Question 21 of the RTI Application related to the number of Exit VISA stamping done for cases of surrogacy. The Ministry of Home Affairs had transferred the particular question to the all the State Governments, Union Territories and the Foreigners Regional Registration Officers (FRROs).



Few of my colleagues at the American Bar Association had expressed concern over the changing circumstances for surrogacy in India. The Indian Embassies in various countries have published the following notification stating that there is a special category of visa called the “Surrogacy VISA.” However, there is no clarity from the embassy as to what are the requirements for obtaining the new VISA. The basis on which the new VISA category has come into force is a matter of question as there is no special legislation on surrogacy in India.



Any person seeking a visa to India for purpose of entering into a surrogacy arrangement must ascertain beforehand whether the law of that country permits surrogacy and will provide appropriate travel documents to the child for accompanying the surrogate parents. Entering into surrogacy arrangement under any other visa not sought for surrogacy is punishable under the Indian law.


This is to bring to notice that any person seeking a visa to India for the purpose of entering into a surrogacy arrangement must ascertain beforehand whether the law of his/her country permits surrogacy and will provide appropriate travel documents to the child for accompanying the surrogate parents. Entering into surrogacy arrangement under any other visa not sought for surrogacy is punishable under the Indian law.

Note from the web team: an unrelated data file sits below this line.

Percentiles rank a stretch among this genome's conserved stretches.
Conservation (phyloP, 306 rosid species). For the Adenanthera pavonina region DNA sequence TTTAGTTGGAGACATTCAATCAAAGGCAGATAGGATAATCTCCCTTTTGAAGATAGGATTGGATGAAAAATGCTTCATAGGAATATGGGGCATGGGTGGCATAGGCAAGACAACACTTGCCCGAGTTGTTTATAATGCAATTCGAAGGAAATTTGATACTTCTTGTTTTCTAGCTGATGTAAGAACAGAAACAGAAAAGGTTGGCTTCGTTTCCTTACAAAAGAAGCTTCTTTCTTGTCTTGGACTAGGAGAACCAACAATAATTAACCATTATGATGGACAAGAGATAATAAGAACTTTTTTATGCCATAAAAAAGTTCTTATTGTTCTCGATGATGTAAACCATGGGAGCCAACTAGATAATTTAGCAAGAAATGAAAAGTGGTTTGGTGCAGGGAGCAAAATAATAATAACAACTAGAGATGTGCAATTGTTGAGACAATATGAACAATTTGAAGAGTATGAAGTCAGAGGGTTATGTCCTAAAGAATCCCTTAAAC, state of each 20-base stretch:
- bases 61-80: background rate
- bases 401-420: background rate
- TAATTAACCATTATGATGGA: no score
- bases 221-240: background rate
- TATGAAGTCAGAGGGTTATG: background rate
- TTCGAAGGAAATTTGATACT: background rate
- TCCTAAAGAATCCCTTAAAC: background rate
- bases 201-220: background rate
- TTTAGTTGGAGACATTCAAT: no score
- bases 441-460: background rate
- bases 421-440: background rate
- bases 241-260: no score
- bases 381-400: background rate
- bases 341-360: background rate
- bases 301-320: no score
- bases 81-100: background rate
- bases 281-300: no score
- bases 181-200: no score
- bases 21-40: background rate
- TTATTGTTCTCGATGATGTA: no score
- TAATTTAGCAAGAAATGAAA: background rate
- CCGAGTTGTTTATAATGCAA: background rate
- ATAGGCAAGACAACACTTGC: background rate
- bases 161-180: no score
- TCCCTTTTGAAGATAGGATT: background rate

Further, this notification left commissioning couple perplexed as to what are the requirements to be fulfilled to take up surrogacy in India. Without proper information from the Indian Embassies, several intended parents have been unable to satisfy the authorities on the documentation for obtaining the new surrogacy VISA. Many Indian Embassies also required specific letter from the Government which states that surrogacy is recognised in their country and that the country would allow the child born through surrogacy back into their nation. This proves challenging as no Government would provide such a letter at a preliminary stage and grant of citizenship for children born abroad allows depends on the circumstance surrounding the birth.

I had taken the initiative to investigate over this matter and sought clarity over the regulations based on which such notifications have been issued. As part of the initiative, I wrote to  Ministry of External Affairs and various embassies that have published such Notification as the above.


The questions posed to the Ministry of External Affairs are as follows:

  1. What are the legal circumstances on which the said notice has been published in the Embassy Website?
  2. Please provide copies of rules/regulation/Gazette notification/legislation by which the above-mentioned notice has been published in the website of the Embassies/High Commission of India.
  3. Under which rule/regulation/Act the said notice was published in the website of the Embassy?
  4. Who is the authority who recommended/caused the publication of the said notice?
  5. Please provide the certified copy of the official communication from the Authority recommending/causing the publication of the said notice in the website of the Embassy and/or Official Gazette.
  6. Which Authority approved the publication of the said notice? Please provide certified copies relating to the Approval, if any.
  7. Which authority approved the publication of the said notices in the websites of the embassies? Please furnish certified copies of the rules/regulations/legislations/notification pertaining to the approval of the same.